I usually watch The McClure Twins in order to understand parenting more. But this apology video actually taught me that marriages aren't perfect, and interracial marriages have their own set of daily battles. But with the right two people, they can win those battles each day.
You know who can't apologize for shit? Roseanne.
Tell me your thoughts on Justin McClure and what you feel is a sincere apology. Drop a comment below.
KantCon is a tabletop convention located in Overland Park, KS. Every year, gaming enthusiasts get together to do what they love most: game.
From my Instagram Takeover on Saturday, you could tell there were plenty of geeky vendors in the gaming halls. There was no shortage of dice holders, merch with gaming references, and D20 dice. In fact, one of those dice was a big old stuffed version that I plan to buy for me- I mean, Bby-8.
But attending a gaming convention can make you question yourself. Am I enough of a gamer to be here? What kind of knowledge do I need to have to go in?
The answer: None. Seriously, come as you are. What are your other excuses?
"I have kids and don't have a babysitter"
Bring them with you. Seriously. KantCon is a very family oriented convention. There is even a Kids KantCon gaming area, where there are board games, soft lightsabers, and even a Make Your Own Mask station. I saw older children playing in the main hall with the best of them.
"Seriously, I don't know much about games"
The thing I loved about KantCon is that you could have walked in their accidentally, said "cool, I'd like to attend, but I've never played a tabletop game before" and someone would be willing to show you how to play.
There was no gatekeeping here. Everyone here was so polite and willing to teach anyone about the world of tabletop gaming.
There was a very nice gentleman that told me everything I needed to know about Artemis. There was a small area set up with about 4 laptops and a projection screen. While also helping those in the middle of their gameplay, he even came up to me and explained how the game worked. The best being is that it would work on almost any computer system. No gaming upgrade needed. I need to review this game at a later date because he had me convinced!
"I don't live in Kansas, silly"
Ok, that's a fair excuse. However, if you don't have plans to visit that neck of the woods. I encourage you to look to see if there are any tabletop gaming conventions in your area.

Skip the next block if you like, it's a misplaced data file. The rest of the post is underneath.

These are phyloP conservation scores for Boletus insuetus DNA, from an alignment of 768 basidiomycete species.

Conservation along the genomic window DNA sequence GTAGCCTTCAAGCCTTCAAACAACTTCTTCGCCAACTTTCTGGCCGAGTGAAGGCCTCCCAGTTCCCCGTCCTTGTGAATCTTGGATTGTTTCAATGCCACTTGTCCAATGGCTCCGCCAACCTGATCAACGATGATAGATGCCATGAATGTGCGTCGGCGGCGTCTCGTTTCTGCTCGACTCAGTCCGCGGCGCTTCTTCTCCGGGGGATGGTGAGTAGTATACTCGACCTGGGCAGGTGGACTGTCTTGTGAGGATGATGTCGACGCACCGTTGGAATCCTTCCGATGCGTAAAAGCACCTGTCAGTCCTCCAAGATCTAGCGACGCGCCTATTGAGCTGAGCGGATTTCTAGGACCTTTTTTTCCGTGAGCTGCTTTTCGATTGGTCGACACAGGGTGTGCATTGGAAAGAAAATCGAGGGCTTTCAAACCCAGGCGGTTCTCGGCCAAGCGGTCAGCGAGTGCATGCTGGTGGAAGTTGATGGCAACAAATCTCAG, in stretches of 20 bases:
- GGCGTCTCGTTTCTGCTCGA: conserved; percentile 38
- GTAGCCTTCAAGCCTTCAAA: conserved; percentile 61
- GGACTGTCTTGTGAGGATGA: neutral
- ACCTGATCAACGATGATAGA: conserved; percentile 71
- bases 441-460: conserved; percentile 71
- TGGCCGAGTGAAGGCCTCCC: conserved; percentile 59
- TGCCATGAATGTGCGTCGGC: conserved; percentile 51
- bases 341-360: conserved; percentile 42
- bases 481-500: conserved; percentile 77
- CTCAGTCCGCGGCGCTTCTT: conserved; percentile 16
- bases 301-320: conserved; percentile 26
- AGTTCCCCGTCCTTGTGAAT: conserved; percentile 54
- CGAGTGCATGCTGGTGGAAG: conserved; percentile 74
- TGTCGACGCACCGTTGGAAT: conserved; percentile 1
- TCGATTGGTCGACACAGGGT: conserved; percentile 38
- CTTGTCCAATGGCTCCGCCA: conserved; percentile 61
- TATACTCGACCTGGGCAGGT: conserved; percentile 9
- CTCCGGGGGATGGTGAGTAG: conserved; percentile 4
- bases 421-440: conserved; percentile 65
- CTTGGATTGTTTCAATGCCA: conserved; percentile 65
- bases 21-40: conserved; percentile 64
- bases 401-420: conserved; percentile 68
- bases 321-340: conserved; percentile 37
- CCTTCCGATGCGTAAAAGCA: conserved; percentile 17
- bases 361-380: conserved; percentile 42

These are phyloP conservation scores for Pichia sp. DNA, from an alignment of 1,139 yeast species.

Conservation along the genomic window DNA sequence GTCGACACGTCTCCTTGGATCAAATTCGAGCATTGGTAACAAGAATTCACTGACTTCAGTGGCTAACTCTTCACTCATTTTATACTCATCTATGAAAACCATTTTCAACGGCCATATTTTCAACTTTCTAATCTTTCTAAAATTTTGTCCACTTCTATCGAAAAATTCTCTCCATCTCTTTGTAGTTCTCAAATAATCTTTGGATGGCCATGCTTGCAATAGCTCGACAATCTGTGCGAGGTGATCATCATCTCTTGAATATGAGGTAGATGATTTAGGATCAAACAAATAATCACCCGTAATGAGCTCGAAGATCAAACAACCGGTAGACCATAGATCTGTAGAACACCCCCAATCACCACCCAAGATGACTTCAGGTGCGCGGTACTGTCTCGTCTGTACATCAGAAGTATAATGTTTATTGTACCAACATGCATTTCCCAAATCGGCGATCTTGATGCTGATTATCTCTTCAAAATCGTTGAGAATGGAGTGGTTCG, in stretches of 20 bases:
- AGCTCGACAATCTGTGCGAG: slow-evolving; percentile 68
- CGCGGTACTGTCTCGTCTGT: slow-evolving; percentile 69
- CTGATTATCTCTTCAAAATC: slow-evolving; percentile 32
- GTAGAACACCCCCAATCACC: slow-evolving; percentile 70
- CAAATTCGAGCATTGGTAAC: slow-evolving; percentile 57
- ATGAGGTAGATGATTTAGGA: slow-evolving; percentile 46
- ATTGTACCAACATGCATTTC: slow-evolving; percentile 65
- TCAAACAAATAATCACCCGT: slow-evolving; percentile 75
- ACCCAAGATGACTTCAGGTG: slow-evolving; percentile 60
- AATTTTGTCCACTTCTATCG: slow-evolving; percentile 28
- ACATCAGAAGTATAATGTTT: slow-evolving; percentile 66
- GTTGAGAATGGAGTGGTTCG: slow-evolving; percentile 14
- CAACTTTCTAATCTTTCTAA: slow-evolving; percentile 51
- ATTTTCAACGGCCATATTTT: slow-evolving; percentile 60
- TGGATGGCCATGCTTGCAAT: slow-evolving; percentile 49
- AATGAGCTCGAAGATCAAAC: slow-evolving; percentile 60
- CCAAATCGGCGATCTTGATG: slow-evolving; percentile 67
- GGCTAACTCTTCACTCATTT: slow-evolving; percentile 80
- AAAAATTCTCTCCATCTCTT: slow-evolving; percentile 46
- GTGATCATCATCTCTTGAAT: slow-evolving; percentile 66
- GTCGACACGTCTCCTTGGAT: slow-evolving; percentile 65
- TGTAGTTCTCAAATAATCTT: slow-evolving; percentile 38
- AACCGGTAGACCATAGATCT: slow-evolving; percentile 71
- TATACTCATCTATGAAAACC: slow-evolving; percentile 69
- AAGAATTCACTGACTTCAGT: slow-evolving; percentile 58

Overall, I think most cons try to be inclusive, but KantCon really means it. Not once did I run into anyone who was like "You don't know what that is?" *scoff*. Children and adults alike were on the game floor, having an amazing time. Above all, everyone was super respectful and kind to everyone.
My only complaint? That I didn't purchase this.
What do you guys think? Is this something that would make you want to go to KantCon? Holler at me in the comments section.
As part of our Geeky Girls Guide to WakandaCon series, wouldn't you want to learn about the women behind the con? Cause let's face it. Con after con after con after con, female leadership can be, well, almost non-existent. But that's not the case with WakandaCon.
WakandaCon, taking place August 3rd through the 5th in windy Chicago, is headed by women who are almost as fierce as the Dora Milaje. But even more than that, they are inspiring. Don't think you can reach your dreams? Think you can't win in a game that's stacked against Black women? The road is hard and not without scars, but these three women have proved that you can battle your way to the top.
Wayment, ALL Y'ALL WORK IN THE ARTS??
Yes! Just before I was about to take that Theater Degree and toss it in a fire, I learned that Ali Barthwell (Co-founder, Social Outreach), Lisa Beasley (Producer and Media Relations), and Taylor Witten (Producer and Content Strategist) all graduated from college with arts degrees. Ali attended Wellesley College, Lisa attended LeMoyne-Owen College and Taylor went to Dartmouth College. All three women combined have experience in acting, production, writing, directing, and teaching well after college.
This is inspiring because, as an arts major myself, it's just so validating to see women, black women in particular, out here doing the damn thing
The Path To WakandaCon is Paved With Friendship
Each of them came to WakandaCon in their own way "Wakandacon is founded on principles that I feel are personally important to move our people and culture forward." Taylor says about the convention, "Blackness is a spectrum. Out with the old, and limited question of “are you Black enough?” We aim to shift what it means to be Black, culturally, personally, professionally, and expressively. No matter where you land on the spectrum - your journey and experience shape the culture. We want this to be a movement. We want to create more seats at the table, establish safe spaces for creatives of color, and amplify their voices. By joining the Wakandacon team, I felt like I had found my tribe."
Lisa didn't take much convincing to hop on the project, "My friend Ali Barthwell reached out to me and told me that her brother had an idea named “Wakandacon.” I really didn’t need any further explanation. I knew exactly what it was and exactly why she was telling me he had the idea. Honestly, it didn’t take much. I was on board when she said, “Hey, my brother has an idea.” I love helping my friends work out their ideas."
"My brothers and I were going to see Black Panther a lot and my older brother David came up with the name first: Wakandacon." Ali says, while I wonder if she beat me in the number of times she saw Black Panther. "He tried to pass it off to Matt and me to organize but we convinced David to lead us. As we started to build this idea, we realized that we needed more help so I recruited Taylor and Lisa who are friends of mine with experience in the areas we were missing. We’ve been creating and building this thing since that moment. There has been a lot of educating ourselves and learning from other cons and their successes and mistakes."
So...WYD Outside of WakandaCon?